6 Myths about vegan food
What persistent myths exist around a vegan lifestyle? In this blog we have gathered 6 of them for you.
Leestijd: minuten
Gepubliceerd op: 2 Jul 2020

In the previous blog we wrote about what vegan actually is and what motivates certain people to switch to this lifestyle. Many people are increasingly open to pursuing a (more) vegan lifestyle, but are held back by a number of, sometimes persistent, myths.

#1. Not enough protein

The human body needs proteins to function, they are needed by the most important part of our muscles, organs, brain and more. Our immune system also needs proteins to do its job properly.

The proteins in our food are actually no more than amino acids, the building blocks of protein. In total there are nine proteins that are important to us, but we cannot produce these ourselves. And so we have to get them by eating the right food. This is not necessary via animal proteins, this can also be done by eating vegetable proteins. In a vegan diet that contains a lot of legumes or nuts, for example, you amply get the required amount of protein. Variation in what you eat is key. (1)

#2. Eating too much soy will grow breasts

Soy contains a substance isoflavonesthat can be compared to the properties of estrogen, the female hormone. But it is not the same and therefore has no effect on the hormone balance of men. In addition, the amount is so low that you should consume so much soy in one day to have any effect. A man who drank almost 3 liters of soy milk daily for years, started to show something.

For menopausal women, isoflavones can help a bit against hot flashes. Definitive research has not (yet) been conducted into this, but there are strong indications to this effect.

#3. You eat too one-sided and you have to take supplements

In direct relationship with # 1 (too few proteins), there is a misunderstanding that as a vegan you have a low nutrients and energy intake. Every diet has to be balanced: fiber, vitamins, minerals etc. must be present in the correct proportions. And this can also be achieved with a vegan diet.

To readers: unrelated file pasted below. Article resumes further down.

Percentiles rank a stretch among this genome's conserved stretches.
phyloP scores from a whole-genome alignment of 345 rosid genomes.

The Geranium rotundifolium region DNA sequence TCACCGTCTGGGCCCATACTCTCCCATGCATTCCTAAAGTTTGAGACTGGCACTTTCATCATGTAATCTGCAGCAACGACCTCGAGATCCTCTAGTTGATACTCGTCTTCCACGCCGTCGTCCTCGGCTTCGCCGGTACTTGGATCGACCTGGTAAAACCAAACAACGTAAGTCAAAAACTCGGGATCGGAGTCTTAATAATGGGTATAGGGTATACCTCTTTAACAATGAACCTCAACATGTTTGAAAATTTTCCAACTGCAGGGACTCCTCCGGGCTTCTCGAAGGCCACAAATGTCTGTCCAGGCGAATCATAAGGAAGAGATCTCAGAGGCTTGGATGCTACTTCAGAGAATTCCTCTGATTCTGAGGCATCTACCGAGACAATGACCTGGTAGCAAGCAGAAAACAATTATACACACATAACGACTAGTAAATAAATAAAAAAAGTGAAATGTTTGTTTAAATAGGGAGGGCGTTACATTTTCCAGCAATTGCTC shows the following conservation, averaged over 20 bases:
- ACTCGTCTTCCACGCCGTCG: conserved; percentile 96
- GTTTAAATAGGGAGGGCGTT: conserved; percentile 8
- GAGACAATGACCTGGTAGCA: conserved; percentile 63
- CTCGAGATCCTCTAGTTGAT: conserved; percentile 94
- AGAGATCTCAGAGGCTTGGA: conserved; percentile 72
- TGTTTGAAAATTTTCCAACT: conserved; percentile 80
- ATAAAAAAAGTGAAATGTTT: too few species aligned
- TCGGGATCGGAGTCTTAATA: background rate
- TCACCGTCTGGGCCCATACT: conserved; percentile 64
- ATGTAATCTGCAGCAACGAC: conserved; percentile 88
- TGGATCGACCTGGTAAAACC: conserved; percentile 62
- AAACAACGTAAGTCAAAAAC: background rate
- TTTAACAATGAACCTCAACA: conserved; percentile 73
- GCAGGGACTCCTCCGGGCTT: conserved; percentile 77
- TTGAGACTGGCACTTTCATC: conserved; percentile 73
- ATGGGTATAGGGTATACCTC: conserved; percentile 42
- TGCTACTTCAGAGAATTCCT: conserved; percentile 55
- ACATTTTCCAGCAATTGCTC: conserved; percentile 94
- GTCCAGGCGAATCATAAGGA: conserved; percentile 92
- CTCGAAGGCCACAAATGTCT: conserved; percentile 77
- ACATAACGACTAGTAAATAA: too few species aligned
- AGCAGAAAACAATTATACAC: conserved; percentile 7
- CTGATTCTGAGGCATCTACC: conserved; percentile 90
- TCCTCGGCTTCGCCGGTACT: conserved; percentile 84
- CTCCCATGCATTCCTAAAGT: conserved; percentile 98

If you are not sure whether you are getting enough, contact your doctor or dietitian. We are all different and what counts as “sufficient” for one person is too low for another.

#4. A vegan lifestyle is expensive

Just like with any other diet, as a vegan you can make it as expensive as you want. If you use rich butter with roast beef for lunch every day, pull out a bottle of Henri Mandois champagneevery day at € 43.75 per bottle and serve caviar on your sandwich for a starter of your dinner, then you will spend lots of money on food.

But if you pay attention to what you buy, pay attention to offers, you can save money. In fact, legumes and seasonal vegetables are often cheaper than meat or fish. Be open to new combinations and dare to be creative in the kitchen, because you don’t always have to put a meat substitute on your plate for dinner every night.

#5. As a vegan, you cannot go out for dinner

Until a few years ago, the options on the menus in restaurants were less extensive with vegan options. Nowadays all kitchens know how to prepare tasty, good and nutritious vegan meals and every self-respecting chef can make the most delicious vegan dishes. This does not only applies to vegan options, other food allergies and intolerances are also given more options and attention in the catering industry.

The fact that the range in the catering industry is getting better, does not alter the fact that it is best to always inquire in advance what the possibilities are. Check the menu online before booking, or if in doubt, call ahead. Often kitchens appreciate it that you make your reservation ahead with the notion you want to eat vegan (or that you have a certain food intolerance). They can already take this into account during the preparations.

#6. You only eat lettuce and are always hungry

People on a plant-based diet are often jokingly referred to as “rabbits” because of the misconception that they only eat lettuce and carrots – people who are dieting are also often told this.

But that is totally not true. Deliciously spiced dishes with legumes, vegetables, nuts, quinoa are particularly filling and are also rich in fiber and protein.

We have loads of examples of tasty, vegan dishes. We are all collecting them for publishing at this time.

This blog is one in the series on plant-based food: its developments, health aspects, myths and much more.
Do you have an idea for a nice blog? Let us know! We are happy to do the research and write about it. Send your mail to: marketing@innofoodcompany.com

(1) Do you have questions or do you have doubts about this concerning your health? Contact your doctor or dietitian.